Every week the Center for Ancient Studies sends a list of events related to the ancient world in the Philadelphia area to interested members.

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Giving to the Gods: Votive Offerings and Magic at Roman Sardis in Turkey
Sunday, 19 February 2017
2:00 PM
Jane DeRose Evans, Temple University
Penn Museum Classroom 2, University of Pennsylvania
Since the beginning of coinage in the west, people have given their gold, silver and bronze coins to the gods. At Roman Sardis, ancient capital of the Lydian king Croesus, legendary for his wealth, two archaeological deposits give us insight into some of these practices: one contains coins that the worshiper made certain only the gods could use; the second worshiper manipulated coins to appeal to the gods of the mountains and the storms. Both deposits give us insight into the blurry line between standard religious practices and magical practices, as well as helping us to understand the political and economic fortunes of the city. Lecture will be followed by an optional gallery tour of Magic in the Ancient World led by exhibition curators Robert Ousterhout and Grant Frame. Sardis has been excavated by American archaeologists in collaboration with Turkish authorities since 1910. The current campaign was initiated in 1958 by George Hanfmann of Harvard University, followed by Crawford H. Greenewalt, jr., and continues under Prof. Nicholas Cahill. For full details see www.sardisexpedition.org/en/essays/about-sardis-expedition
Sponsored by: Archaeological Institute of America


Race and Place: the Japanese American Internment and Public Culture
Monday, 20 February 2017
12:00 PM
Stephanie Takaragawa, Chapman University
Penn Museum Room 345, University of Pennsylvania
This paper analyzes the history of the representation of Japanese-Americans to unpack issues of race and its shifting boundaries in contemporary American culture. Utilizing the discourse around the Japanese-American internment from WWII to the present, this paper looks at the political, economic and cultural implications of the mass incarceration of one racial group in the past, and its implications on public culture today.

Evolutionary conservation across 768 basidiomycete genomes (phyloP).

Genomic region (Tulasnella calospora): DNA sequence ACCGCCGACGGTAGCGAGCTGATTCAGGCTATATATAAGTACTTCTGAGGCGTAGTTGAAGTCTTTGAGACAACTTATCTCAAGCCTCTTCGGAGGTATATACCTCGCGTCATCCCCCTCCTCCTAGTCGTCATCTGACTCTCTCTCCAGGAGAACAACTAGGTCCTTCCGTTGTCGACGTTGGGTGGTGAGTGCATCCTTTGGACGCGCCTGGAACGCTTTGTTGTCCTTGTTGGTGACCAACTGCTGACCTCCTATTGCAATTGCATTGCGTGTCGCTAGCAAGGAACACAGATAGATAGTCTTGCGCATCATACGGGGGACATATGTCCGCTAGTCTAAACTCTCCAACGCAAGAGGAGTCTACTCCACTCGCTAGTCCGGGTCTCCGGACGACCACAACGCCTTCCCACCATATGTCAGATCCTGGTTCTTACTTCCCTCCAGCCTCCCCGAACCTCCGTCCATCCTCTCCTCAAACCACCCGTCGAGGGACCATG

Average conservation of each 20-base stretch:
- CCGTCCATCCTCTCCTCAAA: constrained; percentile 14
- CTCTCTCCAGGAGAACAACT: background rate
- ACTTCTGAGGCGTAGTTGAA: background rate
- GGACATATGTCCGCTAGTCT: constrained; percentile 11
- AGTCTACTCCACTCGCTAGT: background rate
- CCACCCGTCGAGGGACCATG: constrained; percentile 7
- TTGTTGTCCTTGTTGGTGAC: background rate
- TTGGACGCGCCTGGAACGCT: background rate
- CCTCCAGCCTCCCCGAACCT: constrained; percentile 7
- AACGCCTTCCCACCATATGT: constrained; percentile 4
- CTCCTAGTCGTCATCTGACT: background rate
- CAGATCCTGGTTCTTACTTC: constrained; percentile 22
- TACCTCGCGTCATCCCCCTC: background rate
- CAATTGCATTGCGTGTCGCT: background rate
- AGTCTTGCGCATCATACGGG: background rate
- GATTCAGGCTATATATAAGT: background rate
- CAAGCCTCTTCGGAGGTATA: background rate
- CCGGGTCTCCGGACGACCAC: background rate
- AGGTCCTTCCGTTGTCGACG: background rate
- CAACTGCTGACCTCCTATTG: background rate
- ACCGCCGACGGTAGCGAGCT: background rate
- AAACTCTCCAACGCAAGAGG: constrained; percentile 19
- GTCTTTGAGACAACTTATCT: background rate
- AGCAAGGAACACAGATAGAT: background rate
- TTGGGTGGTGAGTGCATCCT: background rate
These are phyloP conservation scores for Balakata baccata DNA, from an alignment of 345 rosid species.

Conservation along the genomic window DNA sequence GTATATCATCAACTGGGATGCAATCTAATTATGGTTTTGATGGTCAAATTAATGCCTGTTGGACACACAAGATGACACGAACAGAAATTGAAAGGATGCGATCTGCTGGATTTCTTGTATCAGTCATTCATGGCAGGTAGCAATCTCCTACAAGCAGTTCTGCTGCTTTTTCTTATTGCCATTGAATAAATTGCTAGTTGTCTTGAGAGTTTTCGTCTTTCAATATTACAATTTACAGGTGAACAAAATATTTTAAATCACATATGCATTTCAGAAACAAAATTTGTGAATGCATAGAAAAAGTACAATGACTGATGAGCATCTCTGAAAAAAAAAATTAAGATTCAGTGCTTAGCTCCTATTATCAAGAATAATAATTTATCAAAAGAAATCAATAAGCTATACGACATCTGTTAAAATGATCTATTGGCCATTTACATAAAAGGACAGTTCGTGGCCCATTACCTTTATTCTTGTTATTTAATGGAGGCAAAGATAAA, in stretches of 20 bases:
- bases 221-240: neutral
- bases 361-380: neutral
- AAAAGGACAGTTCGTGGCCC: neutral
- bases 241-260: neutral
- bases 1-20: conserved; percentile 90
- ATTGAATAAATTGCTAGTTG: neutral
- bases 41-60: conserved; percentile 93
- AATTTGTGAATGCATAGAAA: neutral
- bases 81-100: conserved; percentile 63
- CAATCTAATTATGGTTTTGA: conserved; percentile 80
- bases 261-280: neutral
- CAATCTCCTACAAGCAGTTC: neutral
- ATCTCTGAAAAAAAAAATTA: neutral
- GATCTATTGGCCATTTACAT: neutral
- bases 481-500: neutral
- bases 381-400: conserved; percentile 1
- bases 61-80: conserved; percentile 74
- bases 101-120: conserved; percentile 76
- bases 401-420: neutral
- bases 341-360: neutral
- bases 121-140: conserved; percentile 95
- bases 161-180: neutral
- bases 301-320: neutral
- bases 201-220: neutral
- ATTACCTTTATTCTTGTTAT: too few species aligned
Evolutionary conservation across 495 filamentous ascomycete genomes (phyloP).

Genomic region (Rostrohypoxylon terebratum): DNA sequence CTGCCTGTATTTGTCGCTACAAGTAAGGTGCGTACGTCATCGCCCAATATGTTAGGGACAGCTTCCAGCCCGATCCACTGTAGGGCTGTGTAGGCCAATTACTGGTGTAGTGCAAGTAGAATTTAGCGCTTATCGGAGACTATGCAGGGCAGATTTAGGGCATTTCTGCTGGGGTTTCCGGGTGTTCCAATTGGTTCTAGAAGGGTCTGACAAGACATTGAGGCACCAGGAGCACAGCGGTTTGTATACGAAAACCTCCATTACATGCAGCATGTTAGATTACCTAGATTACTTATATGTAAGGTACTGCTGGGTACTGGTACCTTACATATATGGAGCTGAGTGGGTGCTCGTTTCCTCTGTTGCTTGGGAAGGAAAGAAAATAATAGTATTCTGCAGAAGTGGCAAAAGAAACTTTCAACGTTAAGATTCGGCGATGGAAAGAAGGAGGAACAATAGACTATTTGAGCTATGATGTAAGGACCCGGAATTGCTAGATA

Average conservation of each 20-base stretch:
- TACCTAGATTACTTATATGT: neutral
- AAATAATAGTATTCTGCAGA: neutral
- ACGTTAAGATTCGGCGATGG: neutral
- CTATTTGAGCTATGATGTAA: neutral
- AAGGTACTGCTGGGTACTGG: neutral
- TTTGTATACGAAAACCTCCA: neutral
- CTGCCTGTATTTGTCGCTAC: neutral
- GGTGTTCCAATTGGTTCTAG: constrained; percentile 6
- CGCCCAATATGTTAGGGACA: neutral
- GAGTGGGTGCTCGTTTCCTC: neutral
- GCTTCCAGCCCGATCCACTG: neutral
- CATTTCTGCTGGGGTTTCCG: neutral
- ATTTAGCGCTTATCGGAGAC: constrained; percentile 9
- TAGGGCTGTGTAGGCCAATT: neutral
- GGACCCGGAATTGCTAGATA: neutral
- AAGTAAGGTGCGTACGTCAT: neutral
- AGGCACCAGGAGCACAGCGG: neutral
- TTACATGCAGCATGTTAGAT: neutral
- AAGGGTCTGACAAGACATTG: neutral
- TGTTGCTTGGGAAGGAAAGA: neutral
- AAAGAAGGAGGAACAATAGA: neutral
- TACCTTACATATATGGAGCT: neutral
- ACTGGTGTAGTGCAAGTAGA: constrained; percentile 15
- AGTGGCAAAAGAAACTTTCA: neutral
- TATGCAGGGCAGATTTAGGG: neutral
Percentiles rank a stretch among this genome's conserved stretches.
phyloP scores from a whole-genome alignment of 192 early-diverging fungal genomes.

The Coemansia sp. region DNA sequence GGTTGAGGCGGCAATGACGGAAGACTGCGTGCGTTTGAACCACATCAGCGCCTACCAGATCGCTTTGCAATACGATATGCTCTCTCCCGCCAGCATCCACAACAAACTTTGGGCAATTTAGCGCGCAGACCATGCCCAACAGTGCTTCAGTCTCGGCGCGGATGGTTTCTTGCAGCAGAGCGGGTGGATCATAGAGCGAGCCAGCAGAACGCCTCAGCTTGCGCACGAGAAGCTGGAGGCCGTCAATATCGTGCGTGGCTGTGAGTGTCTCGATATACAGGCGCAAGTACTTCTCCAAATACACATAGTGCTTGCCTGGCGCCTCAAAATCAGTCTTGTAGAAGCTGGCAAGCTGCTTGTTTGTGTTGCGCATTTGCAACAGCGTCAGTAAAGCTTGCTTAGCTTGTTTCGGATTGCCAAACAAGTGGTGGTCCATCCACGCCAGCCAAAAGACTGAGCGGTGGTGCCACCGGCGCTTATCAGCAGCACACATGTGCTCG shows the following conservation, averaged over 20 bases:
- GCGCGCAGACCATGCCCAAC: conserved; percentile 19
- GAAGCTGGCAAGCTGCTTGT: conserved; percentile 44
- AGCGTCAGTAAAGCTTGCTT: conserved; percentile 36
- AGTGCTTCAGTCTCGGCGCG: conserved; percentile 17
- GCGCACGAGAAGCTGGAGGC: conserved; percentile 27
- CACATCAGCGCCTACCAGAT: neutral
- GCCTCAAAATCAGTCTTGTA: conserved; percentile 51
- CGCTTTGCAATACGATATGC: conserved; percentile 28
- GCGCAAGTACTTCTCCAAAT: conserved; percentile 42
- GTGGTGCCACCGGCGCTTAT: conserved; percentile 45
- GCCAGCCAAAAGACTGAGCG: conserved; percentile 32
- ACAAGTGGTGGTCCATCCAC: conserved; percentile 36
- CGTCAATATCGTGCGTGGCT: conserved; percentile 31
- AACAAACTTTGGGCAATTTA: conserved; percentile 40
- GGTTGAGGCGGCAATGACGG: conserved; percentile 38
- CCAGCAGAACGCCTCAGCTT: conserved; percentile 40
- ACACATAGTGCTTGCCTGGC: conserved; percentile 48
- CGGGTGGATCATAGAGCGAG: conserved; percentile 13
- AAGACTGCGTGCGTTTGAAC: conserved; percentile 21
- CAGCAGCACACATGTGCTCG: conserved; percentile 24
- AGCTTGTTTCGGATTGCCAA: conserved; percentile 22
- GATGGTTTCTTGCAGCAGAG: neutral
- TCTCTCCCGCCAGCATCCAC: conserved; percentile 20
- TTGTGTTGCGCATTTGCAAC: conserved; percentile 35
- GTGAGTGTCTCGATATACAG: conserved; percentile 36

Sponsored by: Department of Anthropology, University of Pennsylvania


Documents and Institutions in the Late Ancient and Medieval Worlds: A Workshop
Monday, 20 February 2017
12:30 PM
Frist, Geniza Lab Room 220, Princeton University
Please email oruganti@princeton.edu to RSVP February 20, 2017 12:30 pm–5:30 pm February 21, 2017 9:30 pm–5:30 pm
Sponsored by: Department of Near Eastern Studies, Princeton


Premodern Arabic Biographical Collections: A Digital Approach
Monday, 20 February 2017
4:00 PM
Maxim Romanov, Computer Science Institute
Van Pelt-Dietrich Library Class of 1955 Conference Room (241), University of Pennsylvania
Digital Humanities Job Talk
Sponsored by: Department of Near Eastern Languages and Civilizations, University of Pennsylvania


The Transformation of the East Asian Maritime World in the 16th-17th Centuries
Monday, 20 February 2017
5:00 PM
Richard von Glahn, UCLA
Stiteler Hall Room B26, University of Pennsylvania
In the mid-sixteenth century three new developments fundamentally reshaped the international economy of East Asia: the rapid growth of China's domestic economy, spurring commercialization and intensifying the demand for silver as a monetary medium; the arrival of the Portuguese and the formation of a global economy linking Asia, Europe, and Spain's colonial empire in the Americas; and the emergence of "port polity" emporia that derived their economic strength and political independence from maritime trade rather than agrarian produce and revenues. These developments had profound repercussions for trade networks, merchant communities, and commodity production, and also for political power and cultural exchange. The powerful lure of trade undermined the Ming tributary trade system, leading to the abrogation of the maritime trade embargo in 1567. Rapid growth in East Asian maritime trade—lubricated by the flow of Japanese and American silver to China—fostered the development of new institutional mechanisms for conducting international trade. Port polities such as Ryukyu in the Okinawan archipelago, the Nguyen regime in central Vietnam, the tomo daimyo in Kyushu, and the Zheng thalassocracy in coastal China sprang up to seize economic and political advantage from these changed circumstances—and (for a time, at least) offered an alternative to the Chinese model of the bureaucratically-ruled agrarian empire. Penn Humanities Colloquium